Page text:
Cons: Very expensive. MCAs are often considered a last resort because they are one of the most expensive type of funding. MCA lenders charge the highest rates of interest in additional to extra fees. As a point of comparison, credit cards charge 18-29% APR (annual percentage rate), while an MCA can result in an APR as high as 350%. Because of the high costs and an aggressive weekly or even daily repayment schedule, MCAs can quickly drain the business’s cash flow and create a vicious cycle of dependency.

It’s also important to understand that MCA fees are fixed, which means that you can’t reduce costs by repaying the advance faster. In fact, some MCAs even charge extra penalties for early repayment.

What type of business should choose an MCA?

Because MCA lenders need to see strong historical sales in order to advance cash against future sales, they are the best fit for restaurants and retail businesses that process a high volume of sales purchased on a credit or debit card.

Due to the high costs associated with MCAs, they should only be considered by businesses that have exhausted all other funding options, including invoice factoring, equipment loans, and even credit cards.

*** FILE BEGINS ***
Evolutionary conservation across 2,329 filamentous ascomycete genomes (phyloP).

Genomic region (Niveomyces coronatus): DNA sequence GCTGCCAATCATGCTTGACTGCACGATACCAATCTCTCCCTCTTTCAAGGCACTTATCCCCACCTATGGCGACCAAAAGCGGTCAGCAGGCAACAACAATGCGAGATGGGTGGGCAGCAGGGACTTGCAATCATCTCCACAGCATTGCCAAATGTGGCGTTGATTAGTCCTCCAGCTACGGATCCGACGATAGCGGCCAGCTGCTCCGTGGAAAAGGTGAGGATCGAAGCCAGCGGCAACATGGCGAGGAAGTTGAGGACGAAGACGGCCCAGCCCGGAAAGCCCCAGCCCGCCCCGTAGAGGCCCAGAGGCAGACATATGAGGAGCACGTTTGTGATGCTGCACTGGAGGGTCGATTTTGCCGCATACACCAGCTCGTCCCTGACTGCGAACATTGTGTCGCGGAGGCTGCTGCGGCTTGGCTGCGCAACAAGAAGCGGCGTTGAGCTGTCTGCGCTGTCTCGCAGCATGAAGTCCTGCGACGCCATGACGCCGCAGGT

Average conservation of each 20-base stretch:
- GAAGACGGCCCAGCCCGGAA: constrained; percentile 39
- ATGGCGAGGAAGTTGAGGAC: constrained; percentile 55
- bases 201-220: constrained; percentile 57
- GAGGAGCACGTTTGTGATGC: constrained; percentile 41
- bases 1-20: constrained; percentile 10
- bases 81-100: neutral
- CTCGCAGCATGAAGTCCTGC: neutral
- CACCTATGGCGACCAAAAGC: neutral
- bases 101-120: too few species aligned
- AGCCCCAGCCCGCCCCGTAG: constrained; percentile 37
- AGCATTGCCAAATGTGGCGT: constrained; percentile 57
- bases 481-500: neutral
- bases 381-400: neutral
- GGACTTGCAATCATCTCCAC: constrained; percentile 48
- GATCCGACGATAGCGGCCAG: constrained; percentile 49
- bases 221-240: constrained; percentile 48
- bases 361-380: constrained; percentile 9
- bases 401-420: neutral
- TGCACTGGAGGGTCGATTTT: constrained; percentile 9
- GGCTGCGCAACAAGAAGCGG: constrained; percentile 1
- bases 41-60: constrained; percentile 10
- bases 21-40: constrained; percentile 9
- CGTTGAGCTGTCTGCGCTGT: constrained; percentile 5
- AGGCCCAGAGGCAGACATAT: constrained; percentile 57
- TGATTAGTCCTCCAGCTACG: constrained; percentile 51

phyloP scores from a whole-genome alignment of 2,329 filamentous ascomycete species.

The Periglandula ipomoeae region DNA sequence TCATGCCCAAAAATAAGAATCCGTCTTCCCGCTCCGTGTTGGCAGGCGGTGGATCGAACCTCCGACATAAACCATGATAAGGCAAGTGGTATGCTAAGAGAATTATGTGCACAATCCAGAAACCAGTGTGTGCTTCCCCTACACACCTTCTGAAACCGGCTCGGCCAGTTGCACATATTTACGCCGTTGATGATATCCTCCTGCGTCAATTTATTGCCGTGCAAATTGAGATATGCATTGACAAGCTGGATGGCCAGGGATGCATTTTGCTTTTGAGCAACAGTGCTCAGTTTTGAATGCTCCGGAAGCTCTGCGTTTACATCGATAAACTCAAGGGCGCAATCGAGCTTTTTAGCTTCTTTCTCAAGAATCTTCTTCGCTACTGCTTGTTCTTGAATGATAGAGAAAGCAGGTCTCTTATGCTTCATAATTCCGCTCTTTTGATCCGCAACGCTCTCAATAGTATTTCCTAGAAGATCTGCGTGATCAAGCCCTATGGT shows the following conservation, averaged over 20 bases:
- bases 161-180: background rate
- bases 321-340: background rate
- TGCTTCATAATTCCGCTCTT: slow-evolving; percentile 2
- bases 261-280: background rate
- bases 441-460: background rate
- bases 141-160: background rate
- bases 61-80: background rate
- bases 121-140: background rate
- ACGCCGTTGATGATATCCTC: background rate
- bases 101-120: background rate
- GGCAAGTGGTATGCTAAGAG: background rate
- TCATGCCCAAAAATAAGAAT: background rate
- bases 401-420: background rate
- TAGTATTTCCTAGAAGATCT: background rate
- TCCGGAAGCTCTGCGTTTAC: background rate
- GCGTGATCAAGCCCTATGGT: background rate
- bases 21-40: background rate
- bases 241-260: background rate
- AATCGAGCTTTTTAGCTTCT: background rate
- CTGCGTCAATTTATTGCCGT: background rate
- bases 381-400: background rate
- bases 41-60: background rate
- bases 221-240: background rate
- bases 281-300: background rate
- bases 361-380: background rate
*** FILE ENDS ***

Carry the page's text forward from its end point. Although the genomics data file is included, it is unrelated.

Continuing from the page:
What is invoice factoring?

While MCAs are a type of advance based on past sales, invoice factoring (also known as “accounts receivable funding”) is a cash advance on a business’s accounts receivable.

A factoring company accelerates a business’s cash flow by advancing the cash as soon as the business invoices a customer for goods or services so that they don’t have to wait 30, 60, 90 days or even longer to receive the money.

What are the pros and cons for factoring?

Pros: Fast, flexible, and affordable. Like MCAs, invoice factoring is a fast way to access cash, even when the business lacks the track record or credit score that traditional lenders require. It can take as little as 4-6 business days for a factoring company to approve a business for funding and provide the cash for up to 90% or even more of the value of the business’s outstanding invoices.

Contracts tend to be more flexible than those for MCAs, so you can choose how many months you want to factor your invoices and whether to factor all of them or just a portion.